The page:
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Now and then there is "news" about that the IP numbers will run out in X years, and we must change to TCP/IP v6...

And even though this crisis never really happens it has waken a question, how do you get started with TCP/IP v6? What do I need to change in my home network?

And if I start to use IPv6 in my LAN, what are pros and cons, and do you think it is a good idea?

Can you use IPv4 and IPv6 in the same cables in the same LAN, or do you need to physically separate them?

Can you have some translation box so you can reach the "normal" Internet from the IPv6 connected devices? (Just like a NAT-Router.)

Can someone please clarify the situation a little bit?

Thanks ChrisF for pointing out that it's OK to run IPv4 and IPv6 in parallel.

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Related:… – Gnoupi May 16 '10 at 21:05
up vote 8 down vote accepted

IPv6 is a "new" (for various definitions of "new") protocol. It has no physical manifestation, so doesn't need new wires etc.

It's quite old (in computing terms), but has only recently become mainstream due to the imminent exhaustion of IPv4 addresses. It took a while to take off as IPv4 was "good enough" for virtually all cases until now.

It needs new software to be running on your computer, but that will come with operating system updates or programs (such as FTP clients, BitTorrent clients etc.) that you install as you need them.

The IPv4 and IPv6 pages on Wikipedia are probably a good a place as any to start.

It's analogous to the situation in the UK a few years ago when they decided that they were running out of phone numbers and added a "1" into everybody's STD code (apart from a few places that got a whole new STD number and an extra digit added to their phone number. No new equipment was needed, just a change to the software running the network.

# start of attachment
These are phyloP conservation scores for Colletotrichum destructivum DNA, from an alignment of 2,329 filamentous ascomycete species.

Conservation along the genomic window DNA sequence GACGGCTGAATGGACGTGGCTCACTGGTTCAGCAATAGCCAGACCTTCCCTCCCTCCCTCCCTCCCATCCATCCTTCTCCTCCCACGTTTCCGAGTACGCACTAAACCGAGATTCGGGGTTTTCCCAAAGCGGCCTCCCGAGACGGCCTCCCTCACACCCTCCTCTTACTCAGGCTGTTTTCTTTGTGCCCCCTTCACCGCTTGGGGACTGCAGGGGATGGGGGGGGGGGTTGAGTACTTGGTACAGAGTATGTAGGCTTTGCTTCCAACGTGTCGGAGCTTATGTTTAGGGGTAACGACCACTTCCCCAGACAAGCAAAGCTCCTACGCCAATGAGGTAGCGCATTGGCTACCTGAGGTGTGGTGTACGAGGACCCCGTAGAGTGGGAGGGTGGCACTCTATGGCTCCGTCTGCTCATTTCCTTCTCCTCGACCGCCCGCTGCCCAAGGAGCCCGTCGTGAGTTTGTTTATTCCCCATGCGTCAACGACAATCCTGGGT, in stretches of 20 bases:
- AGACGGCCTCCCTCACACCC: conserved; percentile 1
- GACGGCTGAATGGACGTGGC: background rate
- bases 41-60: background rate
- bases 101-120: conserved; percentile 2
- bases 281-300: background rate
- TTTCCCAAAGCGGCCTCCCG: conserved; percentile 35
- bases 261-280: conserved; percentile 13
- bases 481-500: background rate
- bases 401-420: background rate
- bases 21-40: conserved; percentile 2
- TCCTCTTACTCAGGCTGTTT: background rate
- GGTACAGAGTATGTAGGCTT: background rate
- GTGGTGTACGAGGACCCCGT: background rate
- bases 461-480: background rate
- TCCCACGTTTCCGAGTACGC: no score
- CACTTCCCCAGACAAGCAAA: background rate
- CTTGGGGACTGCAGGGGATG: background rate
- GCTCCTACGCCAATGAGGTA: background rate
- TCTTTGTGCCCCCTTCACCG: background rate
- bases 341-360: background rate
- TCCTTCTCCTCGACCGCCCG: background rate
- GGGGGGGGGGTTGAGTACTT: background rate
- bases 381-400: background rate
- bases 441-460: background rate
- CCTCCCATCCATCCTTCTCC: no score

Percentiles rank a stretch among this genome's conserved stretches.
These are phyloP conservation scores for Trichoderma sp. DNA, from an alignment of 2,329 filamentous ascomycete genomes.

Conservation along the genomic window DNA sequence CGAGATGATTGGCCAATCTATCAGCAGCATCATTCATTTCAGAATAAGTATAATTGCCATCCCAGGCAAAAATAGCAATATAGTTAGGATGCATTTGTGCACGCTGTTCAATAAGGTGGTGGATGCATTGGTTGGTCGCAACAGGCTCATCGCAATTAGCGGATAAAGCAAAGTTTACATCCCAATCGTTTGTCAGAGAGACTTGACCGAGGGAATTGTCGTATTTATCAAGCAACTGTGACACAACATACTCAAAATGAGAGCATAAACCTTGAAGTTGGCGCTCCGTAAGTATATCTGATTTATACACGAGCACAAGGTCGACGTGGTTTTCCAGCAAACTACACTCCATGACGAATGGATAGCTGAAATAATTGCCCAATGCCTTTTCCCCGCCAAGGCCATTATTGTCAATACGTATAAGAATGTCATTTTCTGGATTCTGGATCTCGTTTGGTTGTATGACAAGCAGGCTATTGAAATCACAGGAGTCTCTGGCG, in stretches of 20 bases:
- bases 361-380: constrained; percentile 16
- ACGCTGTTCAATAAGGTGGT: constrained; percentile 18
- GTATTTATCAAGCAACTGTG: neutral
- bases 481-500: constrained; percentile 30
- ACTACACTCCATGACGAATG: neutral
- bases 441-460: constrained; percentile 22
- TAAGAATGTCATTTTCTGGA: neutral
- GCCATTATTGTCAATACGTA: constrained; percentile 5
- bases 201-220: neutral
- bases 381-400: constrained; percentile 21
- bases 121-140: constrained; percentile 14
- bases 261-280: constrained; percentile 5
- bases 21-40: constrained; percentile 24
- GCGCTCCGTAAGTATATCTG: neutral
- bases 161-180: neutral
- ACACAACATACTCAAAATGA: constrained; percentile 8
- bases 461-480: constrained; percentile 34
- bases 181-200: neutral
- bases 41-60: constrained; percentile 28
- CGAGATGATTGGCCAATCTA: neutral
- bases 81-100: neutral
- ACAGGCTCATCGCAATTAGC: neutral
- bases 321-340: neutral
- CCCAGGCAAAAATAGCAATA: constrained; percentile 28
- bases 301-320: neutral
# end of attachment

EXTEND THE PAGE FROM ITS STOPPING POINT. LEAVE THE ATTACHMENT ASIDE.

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I don't know if it's a "new" protocol - IPv6 has existed (in paper form at least) since 1998. Admittedly 12 years later it's only just starting to become mainstream. – Mark Henderson May 17 '10 at 5:32
well, it is newer than IPv4... – David Z May 17 '10 at 6:27
@Farseeker & @David. Point taken about the "new". I'll update the answer. – ChrisF May 17 '10 at 10:22
+1 for the analogy, I think that describes it well in non-technical terms. – Sasha Chedygov May 18 '10 at 5:58

First of all, neither it is a crisis (a replacement is readily available) and it will happen this year already. That is, the last /8 subnet will be allocated then.

Anyway, IPv4 and IPv6 can coexist quite well and for the most part this is transparent to the user. In fact, at least on Windows all recent versions actually have both IPv4 and IPv6 enabled and working by default.

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Depends on what you want to do - If you want to access IPV6 services easily, you can use teredo or miredo on windows- however performancewise this is terrible, and you don't have a global ipv6 address- generally the other options are better

If you want to run a router that gives out global ipv6 addresses, you'd need a tunnel broker - hurricane electric is the one most people recommend.

If you need to run one or more ipv6 services with an easy to set up tunnel broker or a proper ipv6 client with good performance, i recommend freenet6 - you'd need to sign up for a gogonet account if you want a static ip and install the tunnel broker client - there's a thread on serverfault on how to set up the client to automatically start on linux, and the windows client is easy to set up- this is what i recommend for a newbie.

I'd also throw sixxs into the fray - they're supposed to be very low latency, but good luck getting an account - you need to be 10ms from a POP and have a 'real', non free e mail addie. They do run a series of services for ipv6 users such as tunnels.

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